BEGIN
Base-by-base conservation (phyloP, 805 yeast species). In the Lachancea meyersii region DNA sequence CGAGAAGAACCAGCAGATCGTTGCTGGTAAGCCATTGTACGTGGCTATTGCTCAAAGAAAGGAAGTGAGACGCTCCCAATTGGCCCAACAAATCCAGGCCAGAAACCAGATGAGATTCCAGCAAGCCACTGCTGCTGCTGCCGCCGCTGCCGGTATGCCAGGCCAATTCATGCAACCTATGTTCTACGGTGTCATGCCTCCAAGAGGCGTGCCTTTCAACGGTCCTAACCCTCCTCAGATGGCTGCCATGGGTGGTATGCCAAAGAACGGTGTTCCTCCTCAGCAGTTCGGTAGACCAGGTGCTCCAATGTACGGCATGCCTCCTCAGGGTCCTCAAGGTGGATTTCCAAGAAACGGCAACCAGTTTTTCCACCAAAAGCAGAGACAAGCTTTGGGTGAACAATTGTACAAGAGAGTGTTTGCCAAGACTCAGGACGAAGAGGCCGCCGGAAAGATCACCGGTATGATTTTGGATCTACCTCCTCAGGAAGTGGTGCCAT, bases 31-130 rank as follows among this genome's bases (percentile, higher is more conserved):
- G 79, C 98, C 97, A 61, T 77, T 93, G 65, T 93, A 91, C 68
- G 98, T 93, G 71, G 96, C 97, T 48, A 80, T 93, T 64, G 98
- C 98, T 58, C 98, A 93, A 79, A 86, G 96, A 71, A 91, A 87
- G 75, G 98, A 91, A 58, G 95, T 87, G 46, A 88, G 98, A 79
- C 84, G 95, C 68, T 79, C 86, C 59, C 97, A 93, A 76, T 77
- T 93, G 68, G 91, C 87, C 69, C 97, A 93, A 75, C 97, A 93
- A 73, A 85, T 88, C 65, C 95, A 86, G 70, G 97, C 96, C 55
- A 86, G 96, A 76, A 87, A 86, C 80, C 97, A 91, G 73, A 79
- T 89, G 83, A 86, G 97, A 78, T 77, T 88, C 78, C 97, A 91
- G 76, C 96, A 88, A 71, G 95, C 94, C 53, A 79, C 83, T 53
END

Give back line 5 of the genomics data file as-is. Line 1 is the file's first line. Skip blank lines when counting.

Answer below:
- G 75, G 98, A 91, A 58, G 95, T 87, G 46, A 88, G 98, A 79